I think that in general, many of the meatheads and intellectually lazy folks never get past the first couple of hurdles.

I would agree that in general the quality of documentation for NT and MS OS's tends to be very low. There are a lot of the "for dummies" kind of
books out there but I have really had to dig to find the technical details needed to solve some of the more challenging problems. The information is out there if you look for it though. I don't think that you can pick up a
few examples and conclude that there isn't anything out there. Using NT in an enterprise environment is very complicated and there is a lot to learn. I would say though that someone with a healthy respect for the task and the
right attitudes toward learning and methodically organizing and administering their systems can successfully deploy reliable NT systems. I
have systems running for months without problems. I say months because in the environment the machines run there seems to be a lot of network upgrades, UPS upgrades, breaker tests, shutdowns when hurricanes are coming,
and everything else imaginable to prevent the machines from running longer. I am able to rival the up times of the HP-UX boxes which makes me pretty happy and it gets the job done. I have picked high quality hardware and use redundant power supplies, hard drives, and a lot of the other techniques that the Unix systems use. I would not say(and so would the users) that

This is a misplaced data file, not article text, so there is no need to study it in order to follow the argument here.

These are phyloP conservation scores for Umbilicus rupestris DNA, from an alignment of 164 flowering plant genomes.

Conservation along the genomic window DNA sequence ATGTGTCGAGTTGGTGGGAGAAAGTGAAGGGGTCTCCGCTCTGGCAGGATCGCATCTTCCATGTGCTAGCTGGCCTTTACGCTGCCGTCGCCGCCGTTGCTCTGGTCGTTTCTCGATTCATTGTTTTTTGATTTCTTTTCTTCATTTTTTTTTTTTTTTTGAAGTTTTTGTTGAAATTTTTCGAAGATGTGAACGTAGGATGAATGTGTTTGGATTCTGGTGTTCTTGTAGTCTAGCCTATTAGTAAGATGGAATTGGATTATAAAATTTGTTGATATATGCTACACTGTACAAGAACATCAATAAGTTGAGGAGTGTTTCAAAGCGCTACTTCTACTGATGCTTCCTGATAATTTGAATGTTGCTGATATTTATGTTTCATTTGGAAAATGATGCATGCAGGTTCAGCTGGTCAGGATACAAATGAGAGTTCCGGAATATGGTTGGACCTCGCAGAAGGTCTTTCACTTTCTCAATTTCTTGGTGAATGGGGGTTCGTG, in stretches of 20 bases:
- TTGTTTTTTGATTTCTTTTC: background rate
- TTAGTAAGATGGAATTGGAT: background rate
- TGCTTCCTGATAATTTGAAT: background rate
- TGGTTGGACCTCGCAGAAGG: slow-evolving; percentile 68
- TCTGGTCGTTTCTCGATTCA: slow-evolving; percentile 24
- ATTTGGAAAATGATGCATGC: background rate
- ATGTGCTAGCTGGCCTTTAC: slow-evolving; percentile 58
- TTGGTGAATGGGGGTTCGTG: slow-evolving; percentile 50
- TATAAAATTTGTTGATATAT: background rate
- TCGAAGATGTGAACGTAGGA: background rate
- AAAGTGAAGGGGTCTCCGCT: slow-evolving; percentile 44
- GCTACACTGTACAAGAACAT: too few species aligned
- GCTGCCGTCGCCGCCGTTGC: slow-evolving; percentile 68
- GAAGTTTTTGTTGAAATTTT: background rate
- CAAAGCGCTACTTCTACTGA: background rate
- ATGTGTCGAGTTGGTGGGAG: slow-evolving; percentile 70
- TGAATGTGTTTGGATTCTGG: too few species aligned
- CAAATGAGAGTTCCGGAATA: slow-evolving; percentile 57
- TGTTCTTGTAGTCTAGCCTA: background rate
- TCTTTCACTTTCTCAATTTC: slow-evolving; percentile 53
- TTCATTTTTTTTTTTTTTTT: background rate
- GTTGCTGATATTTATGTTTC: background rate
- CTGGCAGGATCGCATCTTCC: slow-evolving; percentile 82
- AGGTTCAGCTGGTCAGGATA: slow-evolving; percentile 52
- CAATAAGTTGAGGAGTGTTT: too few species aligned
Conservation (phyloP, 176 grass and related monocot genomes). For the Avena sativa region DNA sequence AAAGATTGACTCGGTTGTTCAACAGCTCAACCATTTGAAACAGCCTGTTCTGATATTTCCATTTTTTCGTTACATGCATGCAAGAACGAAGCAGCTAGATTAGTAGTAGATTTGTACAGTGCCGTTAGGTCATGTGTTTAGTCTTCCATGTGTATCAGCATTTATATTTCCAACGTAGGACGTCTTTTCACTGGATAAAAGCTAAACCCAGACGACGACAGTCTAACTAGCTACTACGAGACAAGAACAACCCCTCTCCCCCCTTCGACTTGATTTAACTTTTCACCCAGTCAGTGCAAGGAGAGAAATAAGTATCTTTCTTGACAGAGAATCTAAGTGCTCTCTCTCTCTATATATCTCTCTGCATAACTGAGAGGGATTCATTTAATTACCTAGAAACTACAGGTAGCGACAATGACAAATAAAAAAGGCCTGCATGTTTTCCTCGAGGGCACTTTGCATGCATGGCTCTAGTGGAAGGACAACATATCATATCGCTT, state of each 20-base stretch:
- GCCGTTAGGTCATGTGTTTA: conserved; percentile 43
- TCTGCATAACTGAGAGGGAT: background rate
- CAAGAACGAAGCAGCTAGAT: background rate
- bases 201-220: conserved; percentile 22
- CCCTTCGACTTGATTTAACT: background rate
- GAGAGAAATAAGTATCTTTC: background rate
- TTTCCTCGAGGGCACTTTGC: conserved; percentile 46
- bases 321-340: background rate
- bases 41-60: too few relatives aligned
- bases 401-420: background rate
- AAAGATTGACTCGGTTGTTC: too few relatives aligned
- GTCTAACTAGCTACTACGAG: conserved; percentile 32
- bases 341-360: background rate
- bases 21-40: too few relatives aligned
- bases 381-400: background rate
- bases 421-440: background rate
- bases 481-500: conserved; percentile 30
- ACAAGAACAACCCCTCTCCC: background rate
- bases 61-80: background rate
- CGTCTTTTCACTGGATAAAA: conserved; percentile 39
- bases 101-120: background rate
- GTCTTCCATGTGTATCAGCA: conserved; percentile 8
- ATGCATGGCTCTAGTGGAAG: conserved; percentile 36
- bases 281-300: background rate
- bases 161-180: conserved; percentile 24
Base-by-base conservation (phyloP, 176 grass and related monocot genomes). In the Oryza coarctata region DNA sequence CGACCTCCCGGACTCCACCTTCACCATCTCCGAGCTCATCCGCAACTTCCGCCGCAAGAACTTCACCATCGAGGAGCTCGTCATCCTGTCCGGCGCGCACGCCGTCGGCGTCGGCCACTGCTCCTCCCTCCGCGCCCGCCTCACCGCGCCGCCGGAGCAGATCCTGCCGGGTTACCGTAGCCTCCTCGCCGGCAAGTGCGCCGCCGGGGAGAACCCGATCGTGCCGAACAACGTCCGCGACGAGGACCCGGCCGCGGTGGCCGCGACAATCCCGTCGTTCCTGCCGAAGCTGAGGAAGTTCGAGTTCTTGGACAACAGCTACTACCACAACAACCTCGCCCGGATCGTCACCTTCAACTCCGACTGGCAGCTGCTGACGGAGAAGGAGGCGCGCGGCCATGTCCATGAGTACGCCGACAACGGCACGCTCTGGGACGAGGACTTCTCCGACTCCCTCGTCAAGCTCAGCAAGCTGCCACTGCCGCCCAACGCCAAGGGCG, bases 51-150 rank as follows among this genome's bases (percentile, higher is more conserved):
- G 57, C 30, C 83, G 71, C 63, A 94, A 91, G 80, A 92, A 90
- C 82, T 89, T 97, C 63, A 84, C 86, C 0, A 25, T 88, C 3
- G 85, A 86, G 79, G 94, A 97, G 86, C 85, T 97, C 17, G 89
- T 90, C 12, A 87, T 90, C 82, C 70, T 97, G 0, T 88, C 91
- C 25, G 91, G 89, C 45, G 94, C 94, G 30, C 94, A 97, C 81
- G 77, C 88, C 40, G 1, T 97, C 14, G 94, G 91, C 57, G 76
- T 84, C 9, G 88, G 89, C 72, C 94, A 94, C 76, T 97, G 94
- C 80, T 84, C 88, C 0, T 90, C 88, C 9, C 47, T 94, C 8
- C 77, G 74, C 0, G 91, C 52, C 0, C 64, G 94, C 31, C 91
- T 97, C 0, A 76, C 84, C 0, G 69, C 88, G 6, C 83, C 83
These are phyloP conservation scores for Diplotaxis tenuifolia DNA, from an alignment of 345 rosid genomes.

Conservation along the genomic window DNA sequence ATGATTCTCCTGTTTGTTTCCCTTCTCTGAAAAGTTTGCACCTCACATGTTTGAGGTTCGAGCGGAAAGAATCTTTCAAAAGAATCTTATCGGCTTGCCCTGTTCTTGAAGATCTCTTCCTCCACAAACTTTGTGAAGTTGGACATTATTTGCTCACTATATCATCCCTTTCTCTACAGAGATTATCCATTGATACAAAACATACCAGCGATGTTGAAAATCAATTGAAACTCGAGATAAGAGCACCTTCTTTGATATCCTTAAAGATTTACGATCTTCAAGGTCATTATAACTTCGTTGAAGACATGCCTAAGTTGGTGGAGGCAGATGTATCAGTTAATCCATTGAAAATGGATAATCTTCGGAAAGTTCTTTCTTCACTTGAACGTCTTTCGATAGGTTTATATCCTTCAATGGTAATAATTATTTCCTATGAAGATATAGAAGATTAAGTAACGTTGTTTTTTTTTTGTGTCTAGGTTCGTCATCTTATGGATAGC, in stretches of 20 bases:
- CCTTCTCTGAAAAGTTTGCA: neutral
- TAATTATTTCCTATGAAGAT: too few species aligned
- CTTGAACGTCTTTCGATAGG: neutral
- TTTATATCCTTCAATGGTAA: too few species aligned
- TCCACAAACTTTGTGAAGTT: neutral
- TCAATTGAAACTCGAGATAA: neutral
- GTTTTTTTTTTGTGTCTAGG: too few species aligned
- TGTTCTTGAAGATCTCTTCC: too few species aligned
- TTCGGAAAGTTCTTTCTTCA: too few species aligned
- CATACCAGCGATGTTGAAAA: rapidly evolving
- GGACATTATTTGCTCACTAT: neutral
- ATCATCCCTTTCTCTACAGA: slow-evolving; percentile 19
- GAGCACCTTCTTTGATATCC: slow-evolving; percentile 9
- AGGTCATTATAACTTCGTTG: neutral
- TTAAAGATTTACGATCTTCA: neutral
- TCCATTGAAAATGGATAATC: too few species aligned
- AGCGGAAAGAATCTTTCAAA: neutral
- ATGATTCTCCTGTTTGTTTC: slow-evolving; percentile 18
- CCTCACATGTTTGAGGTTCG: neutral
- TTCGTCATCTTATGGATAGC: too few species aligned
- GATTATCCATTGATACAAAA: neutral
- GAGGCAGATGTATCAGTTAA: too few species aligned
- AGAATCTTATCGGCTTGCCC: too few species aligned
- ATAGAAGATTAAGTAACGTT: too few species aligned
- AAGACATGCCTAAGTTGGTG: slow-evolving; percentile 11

availability in no way limits the usefulness of the systems.

NT still has a long way to go and I would definitely like to see things opened up as a result of the recent court rulings. MS has gotten away with closed systems for far too long and it is holding everybody back now. I would like to see the source code made available. Unix has a long way to go also. The kinds of systems that we are building today simply didn't exist a